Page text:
Nicotine is one of the most addictive and widely used drugs in the world, bar none. And that's a big part of why it's so difficult for smokers to quit cigarettes. Of course, that's not the whole story, since there are replacement products that supply the drug without the damaging effects of inhaling smoke. However, these don't seem to be as satisfying since they don't mimic the movements and mode of nicotine delivery that accompany cigarette smoking.
Enter the electronic cigarette, or e-cig. The device can look like a cigarette (or cigar or pipe), but instead of burning tobacco, it provides a nicotine-containing vapor that the user inhales, thus getting a "hit" in the same way one would get from smoking. So, as a harm-reduction tool — to get smokers away from the deleterious health effects of smoking, e-cigs would seem ideal. But some have roundly criticized e-cigs as simply another way to get youth hooked on nicotine, and that using them was just a gateway to starting to smoke. In addition, others have criticized e-cigs by saying that there is no evidence that they would be used by smokers to help them quit. But now there is some such evidence.
Dr. Shu-Hong Zhu from the University of California, San Diego and colleagues analyzed data from five of the US Current Population Survey-Tobacco Use (CPS-TUS) surveys run between 2001 and 2015. Their report was published in the BMJ.
The investigators used data on the respondents (over 161,000) to the 2014 survey and compared those data to those of people responding to earlier surveys.
In that latest survey, smokers (23,000+) were defined as people who reported smoking cigarettes 12 months before the survey. Of these smokers, about 2100 reported having quit recently. About 49 percent of the quitters and 38 percent of non-quitters had tried e-cigs; about 12 and 19 percent respectively reported using them every day or on some days.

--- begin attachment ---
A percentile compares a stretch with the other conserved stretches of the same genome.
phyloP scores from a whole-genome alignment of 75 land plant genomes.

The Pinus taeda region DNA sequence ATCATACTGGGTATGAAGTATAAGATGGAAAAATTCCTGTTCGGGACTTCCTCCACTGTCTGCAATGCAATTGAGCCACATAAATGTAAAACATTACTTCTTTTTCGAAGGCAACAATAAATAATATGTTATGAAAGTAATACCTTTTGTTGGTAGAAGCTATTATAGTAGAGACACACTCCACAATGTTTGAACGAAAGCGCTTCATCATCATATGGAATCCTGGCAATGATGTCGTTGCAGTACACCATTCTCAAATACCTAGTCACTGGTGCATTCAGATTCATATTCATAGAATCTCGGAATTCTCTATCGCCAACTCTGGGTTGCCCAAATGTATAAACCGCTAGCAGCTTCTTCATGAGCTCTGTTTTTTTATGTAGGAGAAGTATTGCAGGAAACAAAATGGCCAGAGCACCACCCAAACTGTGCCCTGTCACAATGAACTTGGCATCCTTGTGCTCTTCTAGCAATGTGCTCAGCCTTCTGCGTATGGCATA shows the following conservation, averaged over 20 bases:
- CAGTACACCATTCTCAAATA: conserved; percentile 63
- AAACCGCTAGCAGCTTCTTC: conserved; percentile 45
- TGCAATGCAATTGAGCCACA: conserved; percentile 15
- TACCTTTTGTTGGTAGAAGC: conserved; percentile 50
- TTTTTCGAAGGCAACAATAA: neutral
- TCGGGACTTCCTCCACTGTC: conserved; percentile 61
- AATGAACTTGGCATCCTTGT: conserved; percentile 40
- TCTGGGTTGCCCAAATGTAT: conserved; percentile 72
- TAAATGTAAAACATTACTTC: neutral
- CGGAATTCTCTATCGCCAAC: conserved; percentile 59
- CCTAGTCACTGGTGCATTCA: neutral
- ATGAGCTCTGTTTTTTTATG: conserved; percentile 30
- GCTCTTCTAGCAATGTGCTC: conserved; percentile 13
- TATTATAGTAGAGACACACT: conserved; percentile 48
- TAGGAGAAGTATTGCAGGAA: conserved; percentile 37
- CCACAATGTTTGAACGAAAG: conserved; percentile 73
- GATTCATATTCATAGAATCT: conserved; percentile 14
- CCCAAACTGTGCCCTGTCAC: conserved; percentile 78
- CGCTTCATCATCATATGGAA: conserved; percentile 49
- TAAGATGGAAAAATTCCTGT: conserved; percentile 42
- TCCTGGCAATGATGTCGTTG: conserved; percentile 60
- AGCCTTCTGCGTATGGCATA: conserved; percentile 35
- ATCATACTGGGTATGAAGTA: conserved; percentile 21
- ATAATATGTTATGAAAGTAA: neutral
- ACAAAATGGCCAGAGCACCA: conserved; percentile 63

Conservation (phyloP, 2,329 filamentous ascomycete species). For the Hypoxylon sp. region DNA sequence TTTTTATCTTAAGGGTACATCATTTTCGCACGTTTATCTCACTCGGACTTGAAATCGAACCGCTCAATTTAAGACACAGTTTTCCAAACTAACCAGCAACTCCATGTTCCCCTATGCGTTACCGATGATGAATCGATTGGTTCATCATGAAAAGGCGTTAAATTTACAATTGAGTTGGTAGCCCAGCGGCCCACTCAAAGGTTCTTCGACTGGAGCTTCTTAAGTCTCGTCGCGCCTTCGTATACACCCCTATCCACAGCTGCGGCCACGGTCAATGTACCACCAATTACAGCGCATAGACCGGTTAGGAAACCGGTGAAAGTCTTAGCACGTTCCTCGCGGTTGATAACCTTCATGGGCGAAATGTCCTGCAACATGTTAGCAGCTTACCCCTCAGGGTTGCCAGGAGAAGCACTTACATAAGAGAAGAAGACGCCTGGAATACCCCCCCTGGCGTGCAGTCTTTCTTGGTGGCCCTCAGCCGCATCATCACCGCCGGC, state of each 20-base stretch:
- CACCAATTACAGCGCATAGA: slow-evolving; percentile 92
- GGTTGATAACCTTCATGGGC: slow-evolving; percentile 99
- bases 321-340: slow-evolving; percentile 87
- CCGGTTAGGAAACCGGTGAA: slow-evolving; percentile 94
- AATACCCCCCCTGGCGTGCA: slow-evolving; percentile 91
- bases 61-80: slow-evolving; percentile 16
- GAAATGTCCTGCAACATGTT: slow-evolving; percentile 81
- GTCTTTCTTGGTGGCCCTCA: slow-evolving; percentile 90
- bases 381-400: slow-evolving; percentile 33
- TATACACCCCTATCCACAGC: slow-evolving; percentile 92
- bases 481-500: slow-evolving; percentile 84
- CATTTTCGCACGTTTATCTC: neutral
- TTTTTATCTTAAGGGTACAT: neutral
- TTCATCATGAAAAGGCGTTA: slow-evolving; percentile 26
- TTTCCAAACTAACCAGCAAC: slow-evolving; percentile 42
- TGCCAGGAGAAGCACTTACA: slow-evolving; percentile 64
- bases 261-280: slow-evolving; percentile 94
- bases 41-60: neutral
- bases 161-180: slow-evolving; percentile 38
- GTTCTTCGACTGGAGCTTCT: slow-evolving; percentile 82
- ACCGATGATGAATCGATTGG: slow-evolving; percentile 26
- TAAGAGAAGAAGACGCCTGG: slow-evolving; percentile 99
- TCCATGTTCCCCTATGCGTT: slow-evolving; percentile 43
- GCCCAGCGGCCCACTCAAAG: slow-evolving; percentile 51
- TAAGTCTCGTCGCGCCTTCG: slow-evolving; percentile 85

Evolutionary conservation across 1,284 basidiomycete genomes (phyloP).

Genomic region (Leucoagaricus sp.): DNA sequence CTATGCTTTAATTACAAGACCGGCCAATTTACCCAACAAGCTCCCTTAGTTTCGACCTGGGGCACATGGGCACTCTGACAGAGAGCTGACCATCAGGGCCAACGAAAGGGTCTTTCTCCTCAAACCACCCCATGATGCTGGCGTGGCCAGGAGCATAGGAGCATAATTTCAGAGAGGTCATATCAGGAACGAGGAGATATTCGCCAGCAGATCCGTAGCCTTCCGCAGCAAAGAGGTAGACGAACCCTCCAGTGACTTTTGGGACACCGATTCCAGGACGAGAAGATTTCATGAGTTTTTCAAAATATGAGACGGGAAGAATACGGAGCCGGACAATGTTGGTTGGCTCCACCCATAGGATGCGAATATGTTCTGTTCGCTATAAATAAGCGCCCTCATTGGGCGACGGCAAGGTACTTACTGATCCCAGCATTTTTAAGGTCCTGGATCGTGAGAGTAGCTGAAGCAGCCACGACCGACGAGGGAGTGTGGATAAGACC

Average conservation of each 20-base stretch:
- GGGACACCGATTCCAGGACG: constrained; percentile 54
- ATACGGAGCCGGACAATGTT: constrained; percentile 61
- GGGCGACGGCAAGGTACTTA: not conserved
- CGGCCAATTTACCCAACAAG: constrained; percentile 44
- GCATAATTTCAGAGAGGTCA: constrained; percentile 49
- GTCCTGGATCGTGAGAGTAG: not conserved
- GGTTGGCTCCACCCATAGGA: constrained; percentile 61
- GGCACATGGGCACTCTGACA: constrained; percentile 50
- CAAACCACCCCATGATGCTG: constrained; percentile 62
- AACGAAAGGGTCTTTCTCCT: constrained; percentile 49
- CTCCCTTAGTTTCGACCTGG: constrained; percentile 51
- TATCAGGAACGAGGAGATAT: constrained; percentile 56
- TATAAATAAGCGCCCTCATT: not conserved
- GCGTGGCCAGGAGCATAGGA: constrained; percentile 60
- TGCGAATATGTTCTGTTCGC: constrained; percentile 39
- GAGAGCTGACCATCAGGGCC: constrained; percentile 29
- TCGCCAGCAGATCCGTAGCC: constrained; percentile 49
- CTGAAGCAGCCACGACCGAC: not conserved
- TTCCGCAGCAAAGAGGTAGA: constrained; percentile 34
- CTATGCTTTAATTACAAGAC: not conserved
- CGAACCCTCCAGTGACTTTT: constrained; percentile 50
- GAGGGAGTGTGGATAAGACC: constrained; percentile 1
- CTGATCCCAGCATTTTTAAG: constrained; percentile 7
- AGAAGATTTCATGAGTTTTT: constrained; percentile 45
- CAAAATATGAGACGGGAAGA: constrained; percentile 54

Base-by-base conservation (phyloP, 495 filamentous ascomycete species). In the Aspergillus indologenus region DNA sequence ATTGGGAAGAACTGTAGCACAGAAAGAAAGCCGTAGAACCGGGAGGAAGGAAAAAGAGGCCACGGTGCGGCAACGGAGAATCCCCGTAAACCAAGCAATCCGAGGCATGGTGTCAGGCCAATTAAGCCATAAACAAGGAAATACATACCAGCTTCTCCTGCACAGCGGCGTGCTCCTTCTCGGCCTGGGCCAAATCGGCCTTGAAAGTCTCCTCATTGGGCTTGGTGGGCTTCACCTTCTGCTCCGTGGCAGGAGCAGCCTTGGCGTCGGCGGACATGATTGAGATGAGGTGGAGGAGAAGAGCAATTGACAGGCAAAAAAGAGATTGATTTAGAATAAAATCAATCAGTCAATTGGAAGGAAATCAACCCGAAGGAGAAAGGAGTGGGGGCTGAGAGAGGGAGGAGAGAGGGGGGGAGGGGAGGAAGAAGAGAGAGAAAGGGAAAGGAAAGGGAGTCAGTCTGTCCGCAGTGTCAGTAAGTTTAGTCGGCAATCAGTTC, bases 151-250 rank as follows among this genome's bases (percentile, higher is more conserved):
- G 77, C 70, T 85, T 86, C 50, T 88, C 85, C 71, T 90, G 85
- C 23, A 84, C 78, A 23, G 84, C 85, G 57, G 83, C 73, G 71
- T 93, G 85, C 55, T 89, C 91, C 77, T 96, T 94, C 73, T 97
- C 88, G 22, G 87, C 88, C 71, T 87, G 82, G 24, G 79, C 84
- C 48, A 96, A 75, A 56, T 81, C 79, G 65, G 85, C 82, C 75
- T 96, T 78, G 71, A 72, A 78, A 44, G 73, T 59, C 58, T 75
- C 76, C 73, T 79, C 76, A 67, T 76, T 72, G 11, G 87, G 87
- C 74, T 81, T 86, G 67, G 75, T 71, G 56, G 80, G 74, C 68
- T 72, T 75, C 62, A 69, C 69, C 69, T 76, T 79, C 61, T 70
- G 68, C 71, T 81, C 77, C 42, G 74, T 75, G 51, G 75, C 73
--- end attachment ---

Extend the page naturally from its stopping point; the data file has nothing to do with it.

Dr. Zhu and colleagues reported that over all about 9 percent of the total sample had ever tried e-cigs, and about 2 percent were currently using them. They compared smoking quit attempts and cessation rates among those who had used e-cigs within 1 year to those who had never used them, those who had stopped using them, and those who had stopped using them for one year or more. People who reported using e-cigs in the past year were more likely to have made a quit attempt (65 percent) than those in the other 3 groups (range 38 — 49 percent). Further, the current or recent e-cig users actually had higher quit rates (8 percent compared to the other three groups (range 4-5 percent) as shown in the graph below.
When compared to earlier surveys, both the rate of quit attempts as well as the annual cessation rate was greater for people who used e-cigs than for those who didn’t, as shown below.
Thus, the main findings of this study were that first, e-cig users were more likely to try and succeed in quitting smoking than were non-users, and second, that between the surveys conduct in 2001-02 and those from 2014-15, the cessation rates significantly increased. Obviously, these surveys rely on self-reported information, and thus are subject to the usual cautions regarding such data. Further, as the investigators pointed out, “e-cigarette use itself could be an indicator of motivation to quit smoking, which would predict a higher quit rate.” They went on to acknowledge that public health efforts to get people to quit had also been more prevalent during the latter versions of the surveys, and that that may have acted synergistically with the additional quitting aid from e-cigs to help motivate smokers to quit.
These data give additional support to the utility of e-cigs as harm reduction tools, and as valuable aids to help smokers quit.